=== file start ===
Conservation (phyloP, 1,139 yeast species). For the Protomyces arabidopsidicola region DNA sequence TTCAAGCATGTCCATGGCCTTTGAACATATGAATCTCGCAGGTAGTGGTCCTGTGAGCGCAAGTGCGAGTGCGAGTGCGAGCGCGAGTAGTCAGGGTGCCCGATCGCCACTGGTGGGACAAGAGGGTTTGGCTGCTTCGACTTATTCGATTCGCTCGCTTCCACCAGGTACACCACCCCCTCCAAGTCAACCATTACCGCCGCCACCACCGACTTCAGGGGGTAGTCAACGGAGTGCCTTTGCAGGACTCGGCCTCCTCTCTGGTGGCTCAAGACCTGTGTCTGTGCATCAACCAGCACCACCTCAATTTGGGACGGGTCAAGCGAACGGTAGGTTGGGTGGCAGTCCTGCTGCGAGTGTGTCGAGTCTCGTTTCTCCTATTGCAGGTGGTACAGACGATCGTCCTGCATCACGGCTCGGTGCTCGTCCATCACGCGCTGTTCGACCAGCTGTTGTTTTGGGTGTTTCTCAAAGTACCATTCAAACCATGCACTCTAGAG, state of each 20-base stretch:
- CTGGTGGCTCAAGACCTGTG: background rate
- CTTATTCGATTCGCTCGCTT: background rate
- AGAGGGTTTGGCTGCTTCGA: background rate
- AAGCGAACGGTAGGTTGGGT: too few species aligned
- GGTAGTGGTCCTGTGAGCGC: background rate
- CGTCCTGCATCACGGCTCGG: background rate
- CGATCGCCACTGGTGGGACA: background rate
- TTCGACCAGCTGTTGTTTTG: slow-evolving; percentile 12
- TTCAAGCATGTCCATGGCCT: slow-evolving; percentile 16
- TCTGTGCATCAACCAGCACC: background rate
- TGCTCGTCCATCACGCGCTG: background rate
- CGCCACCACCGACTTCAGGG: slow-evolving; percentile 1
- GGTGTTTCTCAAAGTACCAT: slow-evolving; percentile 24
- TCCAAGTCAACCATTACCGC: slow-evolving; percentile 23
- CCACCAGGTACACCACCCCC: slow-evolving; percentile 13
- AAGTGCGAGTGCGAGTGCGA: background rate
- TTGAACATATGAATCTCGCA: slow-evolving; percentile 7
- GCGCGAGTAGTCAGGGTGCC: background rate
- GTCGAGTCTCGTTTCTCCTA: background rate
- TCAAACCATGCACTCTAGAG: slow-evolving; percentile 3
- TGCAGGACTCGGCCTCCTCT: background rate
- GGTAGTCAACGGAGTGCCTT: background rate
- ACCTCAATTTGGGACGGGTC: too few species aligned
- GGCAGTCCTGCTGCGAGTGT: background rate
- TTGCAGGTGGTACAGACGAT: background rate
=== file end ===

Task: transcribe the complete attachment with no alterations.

Conservation (phyloP, 1,139 yeast species). For the Protomyces arabidopsidicola region DNA sequence TTCAAGCATGTCCATGGCCTTTGAACATATGAATCTCGCAGGTAGTGGTCCTGTGAGCGCAAGTGCGAGTGCGAGTGCGAGCGCGAGTAGTCAGGGTGCCCGATCGCCACTGGTGGGACAAGAGGGTTTGGCTGCTTCGACTTATTCGATTCGCTCGCTTCCACCAGGTACACCACCCCCTCCAAGTCAACCATTACCGCCGCCACCACCGACTTCAGGGGGTAGTCAACGGAGTGCCTTTGCAGGACTCGGCCTCCTCTCTGGTGGCTCAAGACCTGTGTCTGTGCATCAACCAGCACCACCTCAATTTGGGACGGGTCAAGCGAACGGTAGGTTGGGTGGCAGTCCTGCTGCGAGTGTGTCGAGTCTCGTTTCTCCTATTGCAGGTGGTACAGACGATCGTCCTGCATCACGGCTCGGTGCTCGTCCATCACGCGCTGTTCGACCAGCTGTTGTTTTGGGTGTTTCTCAAAGTACCATTCAAACCATGCACTCTAGAG, state of each 20-base stretch:
- CTGGTGGCTCAAGACCTGTG: background rate
- CTTATTCGATTCGCTCGCTT: background rate
- AGAGGGTTTGGCTGCTTCGA: background rate
- AAGCGAACGGTAGGTTGGGT: too few species aligned
- GGTAGTGGTCCTGTGAGCGC: background rate
- CGTCCTGCATCACGGCTCGG: background rate
- CGATCGCCACTGGTGGGACA: background rate
- TTCGACCAGCTGTTGTTTTG: slow-evolving; percentile 12
- TTCAAGCATGTCCATGGCCT: slow-evolving; percentile 16
- TCTGTGCATCAACCAGCACC: background rate
- TGCTCGTCCATCACGCGCTG: background rate
- CGCCACCACCGACTTCAGGG: slow-evolving; percentile 1
- GGTGTTTCTCAAAGTACCAT: slow-evolving; percentile 24
- TCCAAGTCAACCATTACCGC: slow-evolving; percentile 23
- CCACCAGGTACACCACCCCC: slow-evolving; percentile 13
- AAGTGCGAGTGCGAGTGCGA: background rate
- TTGAACATATGAATCTCGCA: slow-evolving; percentile 7
- GCGCGAGTAGTCAGGGTGCC: background rate
- GTCGAGTCTCGTTTCTCCTA: background rate
- TCAAACCATGCACTCTAGAG: slow-evolving; percentile 3
- TGCAGGACTCGGCCTCCTCT: background rate
- GGTAGTCAACGGAGTGCCTT: background rate
- ACCTCAATTTGGGACGGGTC: too few species aligned
- GGCAGTCCTGCTGCGAGTGT: background rate
- TTGCAGGTGGTACAGACGAT: background rate